Second, I want to make this an annual (or perhaps biannual) thing. Let me know @TheLinuxGamer or here in the comments your thoughts on this subject.
The rules of the jam were fairly open-ended, but in other ways I felt they were restrictive (especially the first rule).
Should we allow freely available assets to be used? If we do, should we allow people to build assets before the jam actually starts? Are there other rules we should implement next go-around?
At it's peak, there were 162 people who signed up for the jam. Some of those people were looking to collaborate. There seemed to be confusion as to whether that was allowed. (It was).
Next time, we definitely need to encourage more collaboration. How can we do this?
Of those 162 people who signed up for the jam, we had 54 entries. These submissions spanned, defined, and even bent genres. Some games felt incomplete (given that there were only five days to complete a build, I'm impressed that many of them felt as complete as they did.)
Should we allow for more time to build games next time?
Many of these entries had innovative mechanics that made you really stop and think. There was this 4X game that (while incomplete) showed huge potential. This game that played a lot like pong (but distinct from pong) was fun and quite intense. And then this game pushed the terminal to places I'd never seen it go. The event was really a creative free-for-all and I loved it. However:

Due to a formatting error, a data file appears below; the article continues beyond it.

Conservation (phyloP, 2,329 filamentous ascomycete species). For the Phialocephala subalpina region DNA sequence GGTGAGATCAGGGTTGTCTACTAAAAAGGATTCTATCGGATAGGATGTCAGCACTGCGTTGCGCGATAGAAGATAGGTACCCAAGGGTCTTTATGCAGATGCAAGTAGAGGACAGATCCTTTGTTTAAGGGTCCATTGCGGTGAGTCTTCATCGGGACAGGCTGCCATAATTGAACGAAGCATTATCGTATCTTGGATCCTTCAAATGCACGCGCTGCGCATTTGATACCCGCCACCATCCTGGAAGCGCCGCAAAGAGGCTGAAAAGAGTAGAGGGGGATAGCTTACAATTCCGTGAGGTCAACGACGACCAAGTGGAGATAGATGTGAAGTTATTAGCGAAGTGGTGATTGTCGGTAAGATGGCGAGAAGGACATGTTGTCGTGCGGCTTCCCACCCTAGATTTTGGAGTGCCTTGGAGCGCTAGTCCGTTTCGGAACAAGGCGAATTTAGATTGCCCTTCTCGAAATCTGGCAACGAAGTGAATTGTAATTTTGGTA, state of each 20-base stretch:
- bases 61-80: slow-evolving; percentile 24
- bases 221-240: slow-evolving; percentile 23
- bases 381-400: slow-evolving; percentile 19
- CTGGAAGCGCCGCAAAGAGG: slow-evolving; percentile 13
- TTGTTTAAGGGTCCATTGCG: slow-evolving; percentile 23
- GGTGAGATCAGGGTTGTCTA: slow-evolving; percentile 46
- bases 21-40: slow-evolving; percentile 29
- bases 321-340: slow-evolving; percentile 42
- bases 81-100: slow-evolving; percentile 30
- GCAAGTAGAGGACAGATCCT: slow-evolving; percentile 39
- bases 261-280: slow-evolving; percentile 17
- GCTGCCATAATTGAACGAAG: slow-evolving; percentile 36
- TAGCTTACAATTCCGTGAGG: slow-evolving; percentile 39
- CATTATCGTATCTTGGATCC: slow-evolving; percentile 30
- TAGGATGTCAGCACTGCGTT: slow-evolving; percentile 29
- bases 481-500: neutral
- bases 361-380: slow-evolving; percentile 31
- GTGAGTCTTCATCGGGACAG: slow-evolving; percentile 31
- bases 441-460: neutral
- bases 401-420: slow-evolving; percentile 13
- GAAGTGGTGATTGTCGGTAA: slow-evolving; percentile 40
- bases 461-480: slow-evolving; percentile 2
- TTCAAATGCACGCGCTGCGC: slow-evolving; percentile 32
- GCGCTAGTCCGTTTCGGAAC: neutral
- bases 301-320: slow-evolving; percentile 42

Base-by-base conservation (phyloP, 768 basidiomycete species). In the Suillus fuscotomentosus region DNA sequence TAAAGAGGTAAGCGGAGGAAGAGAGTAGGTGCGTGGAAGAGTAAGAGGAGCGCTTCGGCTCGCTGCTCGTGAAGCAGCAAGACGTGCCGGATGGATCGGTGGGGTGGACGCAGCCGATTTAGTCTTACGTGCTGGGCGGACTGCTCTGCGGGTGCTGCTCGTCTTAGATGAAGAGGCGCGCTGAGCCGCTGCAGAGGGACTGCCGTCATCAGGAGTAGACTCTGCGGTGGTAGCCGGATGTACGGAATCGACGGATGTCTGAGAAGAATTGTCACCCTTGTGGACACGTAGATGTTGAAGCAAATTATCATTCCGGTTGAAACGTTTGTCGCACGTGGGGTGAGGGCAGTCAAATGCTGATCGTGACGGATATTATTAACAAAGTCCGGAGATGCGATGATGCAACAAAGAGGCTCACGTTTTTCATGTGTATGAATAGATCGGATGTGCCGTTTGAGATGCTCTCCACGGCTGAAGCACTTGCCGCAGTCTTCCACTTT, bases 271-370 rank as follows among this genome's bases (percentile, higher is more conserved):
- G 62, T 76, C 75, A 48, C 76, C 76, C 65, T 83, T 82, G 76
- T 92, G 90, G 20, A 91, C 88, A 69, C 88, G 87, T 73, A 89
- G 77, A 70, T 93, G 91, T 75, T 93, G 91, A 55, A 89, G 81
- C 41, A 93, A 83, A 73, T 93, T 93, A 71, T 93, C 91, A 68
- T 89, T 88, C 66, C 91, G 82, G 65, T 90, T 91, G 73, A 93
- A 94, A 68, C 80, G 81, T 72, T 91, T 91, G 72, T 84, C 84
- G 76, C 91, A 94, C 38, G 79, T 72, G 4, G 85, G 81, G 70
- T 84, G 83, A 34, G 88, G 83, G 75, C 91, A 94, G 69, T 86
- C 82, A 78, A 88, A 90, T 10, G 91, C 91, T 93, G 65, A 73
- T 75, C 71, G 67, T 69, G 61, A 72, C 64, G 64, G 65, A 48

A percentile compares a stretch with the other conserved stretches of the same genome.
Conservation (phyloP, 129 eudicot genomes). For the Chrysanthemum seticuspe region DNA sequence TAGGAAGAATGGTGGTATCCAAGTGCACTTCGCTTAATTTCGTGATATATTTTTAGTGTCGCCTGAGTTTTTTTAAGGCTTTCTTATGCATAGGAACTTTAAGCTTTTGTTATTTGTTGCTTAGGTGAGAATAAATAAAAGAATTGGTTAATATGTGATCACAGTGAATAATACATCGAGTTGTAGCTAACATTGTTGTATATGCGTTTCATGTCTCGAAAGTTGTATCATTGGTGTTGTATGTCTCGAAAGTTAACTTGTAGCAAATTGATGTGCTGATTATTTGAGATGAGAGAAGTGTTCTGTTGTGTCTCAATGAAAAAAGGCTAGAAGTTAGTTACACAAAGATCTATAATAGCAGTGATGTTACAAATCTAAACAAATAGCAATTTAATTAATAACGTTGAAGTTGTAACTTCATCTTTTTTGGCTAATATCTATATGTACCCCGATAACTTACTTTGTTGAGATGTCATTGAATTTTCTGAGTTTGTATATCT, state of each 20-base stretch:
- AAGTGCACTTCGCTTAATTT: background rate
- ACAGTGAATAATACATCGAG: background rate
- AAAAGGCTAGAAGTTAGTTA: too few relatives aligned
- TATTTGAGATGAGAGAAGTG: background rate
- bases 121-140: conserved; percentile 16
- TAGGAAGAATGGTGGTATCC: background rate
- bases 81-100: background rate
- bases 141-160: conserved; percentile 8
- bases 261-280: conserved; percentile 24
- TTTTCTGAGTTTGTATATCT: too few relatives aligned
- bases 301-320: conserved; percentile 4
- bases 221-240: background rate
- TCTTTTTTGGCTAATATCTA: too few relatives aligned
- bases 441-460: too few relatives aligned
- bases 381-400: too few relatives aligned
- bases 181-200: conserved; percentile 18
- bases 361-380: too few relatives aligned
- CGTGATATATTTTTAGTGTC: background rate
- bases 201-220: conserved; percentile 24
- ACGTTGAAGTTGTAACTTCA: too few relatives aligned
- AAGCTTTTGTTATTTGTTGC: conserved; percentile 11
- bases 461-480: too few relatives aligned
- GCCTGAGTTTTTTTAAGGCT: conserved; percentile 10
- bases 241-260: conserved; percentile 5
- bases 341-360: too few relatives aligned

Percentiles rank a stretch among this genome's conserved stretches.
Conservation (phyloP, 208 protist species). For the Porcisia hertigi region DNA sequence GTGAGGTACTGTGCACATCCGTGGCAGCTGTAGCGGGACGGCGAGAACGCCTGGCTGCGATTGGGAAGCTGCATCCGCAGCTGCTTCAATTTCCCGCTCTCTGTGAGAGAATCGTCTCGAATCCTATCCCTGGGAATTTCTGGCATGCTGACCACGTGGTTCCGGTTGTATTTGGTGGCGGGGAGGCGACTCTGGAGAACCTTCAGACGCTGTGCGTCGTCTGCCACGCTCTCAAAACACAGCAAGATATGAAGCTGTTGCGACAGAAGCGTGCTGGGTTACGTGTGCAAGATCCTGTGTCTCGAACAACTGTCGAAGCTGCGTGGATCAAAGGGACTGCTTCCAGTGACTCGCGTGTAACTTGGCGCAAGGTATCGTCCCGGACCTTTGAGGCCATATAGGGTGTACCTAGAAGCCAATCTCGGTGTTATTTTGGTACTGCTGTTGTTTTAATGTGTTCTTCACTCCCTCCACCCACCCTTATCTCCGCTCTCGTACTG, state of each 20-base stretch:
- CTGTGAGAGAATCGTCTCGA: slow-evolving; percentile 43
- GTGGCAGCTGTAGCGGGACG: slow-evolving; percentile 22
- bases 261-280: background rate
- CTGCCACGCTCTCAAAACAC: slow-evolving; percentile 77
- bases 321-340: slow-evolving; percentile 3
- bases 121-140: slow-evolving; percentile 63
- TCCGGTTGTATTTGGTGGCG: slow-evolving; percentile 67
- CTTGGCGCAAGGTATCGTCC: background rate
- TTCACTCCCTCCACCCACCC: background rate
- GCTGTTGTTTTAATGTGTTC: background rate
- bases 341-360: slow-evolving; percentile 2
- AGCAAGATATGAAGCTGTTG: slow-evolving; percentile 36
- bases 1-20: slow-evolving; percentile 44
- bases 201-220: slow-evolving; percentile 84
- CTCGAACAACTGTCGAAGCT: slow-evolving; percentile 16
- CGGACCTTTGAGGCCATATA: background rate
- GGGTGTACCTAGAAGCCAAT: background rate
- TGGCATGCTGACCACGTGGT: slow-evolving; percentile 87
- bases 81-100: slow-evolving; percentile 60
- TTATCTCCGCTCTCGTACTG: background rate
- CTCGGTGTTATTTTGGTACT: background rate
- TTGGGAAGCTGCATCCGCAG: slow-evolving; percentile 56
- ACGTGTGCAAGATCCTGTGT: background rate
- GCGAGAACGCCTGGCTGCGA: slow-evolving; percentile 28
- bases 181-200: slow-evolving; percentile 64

Should we have a theme during the next jam? If so, what should it be? How fine a point should we place on it without discouraging the genuine ingenuity on display in this year's event?
Games were made utilizing many different engines and built for a variety of platforms. Godot, Unity, Love, and even custom engines were used. There were browser games and even a submission exclusively for the Raspberry Pi!
As we all are aware, Linux runs the world. I didn't specify desktop Linux as the baseline for submissions (and I even encouraged browser games) and as a result there were games fraught with dependency hell or that were even unplayable on my CPU architecture. The question is: should we set Desktop Linux as a baseline? I'm leaning towards an reticent "No" on this one.
There were several standout titles that bubbled to the top through the voting process. 98.1% of games received a vote. In total there were 293 ratings across all submissions.
Should we allow for a longer voting process? This voting process lasted for ~24 hours.
The #LinuxGameJam2017 hashtag was used 24 times on Twitter (not counting the tweets I posted during the event). There were several developers livestreaming their coding during the event. I posted a few videos and did an interview with Bryan Lunduke about the event.
How can we use social media to more effectively get the message out about next years game jam? How can we let people know about livestreams happening?
Speaking of livestreams. The livestream I did ending the event features a total of 23 entires. Some games wouldn't boot, others had weird glitches that wouldn't let me play them. Still, I streamed for 3 hours, and a total of over 1,000 views has been amassed on the archive of the event.
By next year, I'll have moved out of this place and I'll have better internet to stream.
I'm not a huge fan of competition, but how do we feel about the idea of having a prize for the top n best games? (As ranked by a panel of judges, the community, both, neither?)
Picking a date for the next jam is pretty important to me. Should this be an annual event? Should we have the date nailed down months in advance?
And finally, I want to make a video highlighting the top-ranked games. Your thoughts?
Thanks so much. This event has been the most interesting and fun experience I've had in a long time!